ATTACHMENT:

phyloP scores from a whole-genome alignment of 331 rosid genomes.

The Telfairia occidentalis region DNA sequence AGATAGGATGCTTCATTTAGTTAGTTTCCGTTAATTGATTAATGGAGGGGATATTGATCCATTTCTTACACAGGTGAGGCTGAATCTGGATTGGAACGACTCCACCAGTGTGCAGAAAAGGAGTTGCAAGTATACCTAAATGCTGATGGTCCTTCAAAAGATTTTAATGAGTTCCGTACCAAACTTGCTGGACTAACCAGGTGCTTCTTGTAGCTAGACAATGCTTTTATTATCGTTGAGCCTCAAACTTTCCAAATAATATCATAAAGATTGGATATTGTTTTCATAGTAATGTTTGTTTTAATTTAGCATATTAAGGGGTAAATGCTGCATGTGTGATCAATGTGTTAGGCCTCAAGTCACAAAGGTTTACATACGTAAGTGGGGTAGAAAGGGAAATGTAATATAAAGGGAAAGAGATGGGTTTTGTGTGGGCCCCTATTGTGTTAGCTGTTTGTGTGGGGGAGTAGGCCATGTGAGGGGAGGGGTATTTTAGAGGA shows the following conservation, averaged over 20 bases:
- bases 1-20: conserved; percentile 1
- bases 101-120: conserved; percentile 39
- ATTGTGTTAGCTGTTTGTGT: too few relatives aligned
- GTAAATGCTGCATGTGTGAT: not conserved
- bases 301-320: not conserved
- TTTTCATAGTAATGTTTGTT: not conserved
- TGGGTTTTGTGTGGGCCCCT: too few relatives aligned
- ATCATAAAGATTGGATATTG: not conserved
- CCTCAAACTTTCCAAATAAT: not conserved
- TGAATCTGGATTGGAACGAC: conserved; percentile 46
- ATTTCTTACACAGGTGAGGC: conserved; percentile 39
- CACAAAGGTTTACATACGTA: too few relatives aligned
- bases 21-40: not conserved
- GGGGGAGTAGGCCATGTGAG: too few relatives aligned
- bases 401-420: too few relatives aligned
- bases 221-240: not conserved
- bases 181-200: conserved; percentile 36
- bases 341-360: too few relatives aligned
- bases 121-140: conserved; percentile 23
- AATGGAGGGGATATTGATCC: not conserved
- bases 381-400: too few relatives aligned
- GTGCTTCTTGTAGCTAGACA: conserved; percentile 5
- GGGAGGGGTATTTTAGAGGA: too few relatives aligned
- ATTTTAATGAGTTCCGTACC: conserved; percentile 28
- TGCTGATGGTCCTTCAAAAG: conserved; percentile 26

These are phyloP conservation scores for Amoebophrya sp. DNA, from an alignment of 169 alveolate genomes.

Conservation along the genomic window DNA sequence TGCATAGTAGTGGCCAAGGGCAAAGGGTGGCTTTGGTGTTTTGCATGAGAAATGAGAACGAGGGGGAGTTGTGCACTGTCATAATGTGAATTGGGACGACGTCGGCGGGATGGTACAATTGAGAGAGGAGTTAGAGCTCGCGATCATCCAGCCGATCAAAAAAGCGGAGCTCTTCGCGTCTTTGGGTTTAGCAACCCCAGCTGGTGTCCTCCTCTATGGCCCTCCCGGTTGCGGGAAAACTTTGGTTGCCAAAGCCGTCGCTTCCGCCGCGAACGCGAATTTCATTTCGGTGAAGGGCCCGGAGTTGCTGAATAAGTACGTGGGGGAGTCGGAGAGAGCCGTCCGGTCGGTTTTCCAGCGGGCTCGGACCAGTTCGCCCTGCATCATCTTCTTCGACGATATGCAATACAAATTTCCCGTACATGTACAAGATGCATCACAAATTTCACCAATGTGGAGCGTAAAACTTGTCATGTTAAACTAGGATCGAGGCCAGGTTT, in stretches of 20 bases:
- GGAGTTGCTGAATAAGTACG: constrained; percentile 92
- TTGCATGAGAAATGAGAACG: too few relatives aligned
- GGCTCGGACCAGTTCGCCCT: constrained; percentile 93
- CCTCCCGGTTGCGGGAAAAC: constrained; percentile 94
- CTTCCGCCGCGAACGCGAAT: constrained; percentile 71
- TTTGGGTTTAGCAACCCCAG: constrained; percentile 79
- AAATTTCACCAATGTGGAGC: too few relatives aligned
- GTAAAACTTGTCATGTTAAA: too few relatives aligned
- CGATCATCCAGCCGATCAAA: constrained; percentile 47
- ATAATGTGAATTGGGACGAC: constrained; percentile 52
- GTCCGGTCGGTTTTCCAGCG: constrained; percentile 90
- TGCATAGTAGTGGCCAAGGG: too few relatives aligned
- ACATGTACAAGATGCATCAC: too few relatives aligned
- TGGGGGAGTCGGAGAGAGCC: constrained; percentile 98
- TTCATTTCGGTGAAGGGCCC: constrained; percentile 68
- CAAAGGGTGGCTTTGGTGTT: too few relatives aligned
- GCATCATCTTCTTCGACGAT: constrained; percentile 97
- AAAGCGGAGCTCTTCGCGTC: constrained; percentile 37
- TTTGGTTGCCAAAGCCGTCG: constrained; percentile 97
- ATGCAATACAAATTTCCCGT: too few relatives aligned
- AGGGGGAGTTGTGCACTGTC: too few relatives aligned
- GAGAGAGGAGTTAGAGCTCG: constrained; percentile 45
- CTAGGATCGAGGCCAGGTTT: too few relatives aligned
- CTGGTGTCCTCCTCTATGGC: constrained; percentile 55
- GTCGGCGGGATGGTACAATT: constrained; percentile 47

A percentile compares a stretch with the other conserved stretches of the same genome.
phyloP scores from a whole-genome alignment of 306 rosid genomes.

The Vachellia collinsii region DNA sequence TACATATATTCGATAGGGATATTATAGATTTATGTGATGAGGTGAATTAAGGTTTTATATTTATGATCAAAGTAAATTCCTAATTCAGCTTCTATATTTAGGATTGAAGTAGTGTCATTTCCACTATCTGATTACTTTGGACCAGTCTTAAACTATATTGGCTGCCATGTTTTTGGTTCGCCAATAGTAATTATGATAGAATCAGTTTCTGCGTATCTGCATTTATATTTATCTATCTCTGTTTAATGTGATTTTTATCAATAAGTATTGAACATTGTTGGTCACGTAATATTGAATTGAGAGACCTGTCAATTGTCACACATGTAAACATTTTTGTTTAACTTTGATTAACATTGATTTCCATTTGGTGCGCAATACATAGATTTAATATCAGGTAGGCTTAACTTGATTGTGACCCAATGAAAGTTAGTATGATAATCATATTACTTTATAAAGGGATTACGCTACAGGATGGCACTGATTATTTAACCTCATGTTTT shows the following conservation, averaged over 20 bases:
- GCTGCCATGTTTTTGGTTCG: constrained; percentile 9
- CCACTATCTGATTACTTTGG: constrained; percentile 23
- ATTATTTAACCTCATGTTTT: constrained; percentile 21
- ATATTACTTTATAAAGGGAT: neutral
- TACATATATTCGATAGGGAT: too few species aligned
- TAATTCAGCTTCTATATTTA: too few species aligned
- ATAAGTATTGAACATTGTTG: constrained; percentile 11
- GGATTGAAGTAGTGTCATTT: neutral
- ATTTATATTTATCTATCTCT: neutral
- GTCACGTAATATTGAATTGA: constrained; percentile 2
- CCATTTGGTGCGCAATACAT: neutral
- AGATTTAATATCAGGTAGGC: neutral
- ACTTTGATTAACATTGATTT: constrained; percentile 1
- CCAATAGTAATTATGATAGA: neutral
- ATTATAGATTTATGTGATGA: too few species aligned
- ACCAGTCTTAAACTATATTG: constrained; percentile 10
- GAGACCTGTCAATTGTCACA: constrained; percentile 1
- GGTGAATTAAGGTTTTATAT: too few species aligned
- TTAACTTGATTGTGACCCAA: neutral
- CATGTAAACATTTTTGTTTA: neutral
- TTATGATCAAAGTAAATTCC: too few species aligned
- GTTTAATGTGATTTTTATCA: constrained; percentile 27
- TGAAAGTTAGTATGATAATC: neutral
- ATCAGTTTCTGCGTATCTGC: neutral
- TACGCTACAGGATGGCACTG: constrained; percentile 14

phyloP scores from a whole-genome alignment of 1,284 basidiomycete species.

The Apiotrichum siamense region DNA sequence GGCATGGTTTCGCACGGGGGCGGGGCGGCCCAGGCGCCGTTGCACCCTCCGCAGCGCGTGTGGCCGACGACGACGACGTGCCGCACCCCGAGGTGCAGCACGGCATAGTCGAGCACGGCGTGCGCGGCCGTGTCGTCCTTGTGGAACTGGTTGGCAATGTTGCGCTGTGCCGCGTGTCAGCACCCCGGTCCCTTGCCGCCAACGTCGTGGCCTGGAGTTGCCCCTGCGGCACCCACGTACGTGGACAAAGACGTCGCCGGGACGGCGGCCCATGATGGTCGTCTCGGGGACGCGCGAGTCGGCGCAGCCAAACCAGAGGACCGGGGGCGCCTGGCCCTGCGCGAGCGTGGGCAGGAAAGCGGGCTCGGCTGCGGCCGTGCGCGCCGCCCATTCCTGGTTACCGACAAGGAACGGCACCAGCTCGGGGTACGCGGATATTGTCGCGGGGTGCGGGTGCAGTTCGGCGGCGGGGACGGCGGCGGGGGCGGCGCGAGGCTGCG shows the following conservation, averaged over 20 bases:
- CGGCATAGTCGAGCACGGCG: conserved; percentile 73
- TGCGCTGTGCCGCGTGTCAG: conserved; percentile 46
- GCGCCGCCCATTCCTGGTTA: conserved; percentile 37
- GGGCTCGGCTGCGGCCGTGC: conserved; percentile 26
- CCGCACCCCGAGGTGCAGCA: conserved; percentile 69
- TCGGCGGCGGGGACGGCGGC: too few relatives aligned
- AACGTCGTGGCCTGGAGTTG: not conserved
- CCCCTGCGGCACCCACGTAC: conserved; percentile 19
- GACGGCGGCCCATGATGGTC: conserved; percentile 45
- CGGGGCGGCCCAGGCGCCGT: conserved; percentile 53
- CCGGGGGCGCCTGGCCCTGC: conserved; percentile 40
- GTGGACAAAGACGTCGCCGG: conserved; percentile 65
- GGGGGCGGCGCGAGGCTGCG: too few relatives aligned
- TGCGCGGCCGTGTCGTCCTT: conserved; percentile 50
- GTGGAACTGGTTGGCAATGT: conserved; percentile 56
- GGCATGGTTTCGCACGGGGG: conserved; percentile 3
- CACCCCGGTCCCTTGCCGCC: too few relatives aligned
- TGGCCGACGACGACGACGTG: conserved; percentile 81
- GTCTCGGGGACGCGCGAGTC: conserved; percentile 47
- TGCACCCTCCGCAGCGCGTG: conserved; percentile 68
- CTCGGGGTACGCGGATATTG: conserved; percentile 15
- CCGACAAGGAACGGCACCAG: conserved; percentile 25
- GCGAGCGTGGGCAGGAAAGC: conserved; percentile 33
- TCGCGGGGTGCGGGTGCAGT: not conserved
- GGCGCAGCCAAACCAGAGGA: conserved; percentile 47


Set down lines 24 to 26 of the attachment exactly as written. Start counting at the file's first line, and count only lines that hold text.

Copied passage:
- GTGCTTCTTGTAGCTAGACA: conserved; percentile 5
- GGGAGGGGTATTTTAGAGGA: too few relatives aligned
- ATTTTAATGAGTTCCGTACC: conserved; percentile 28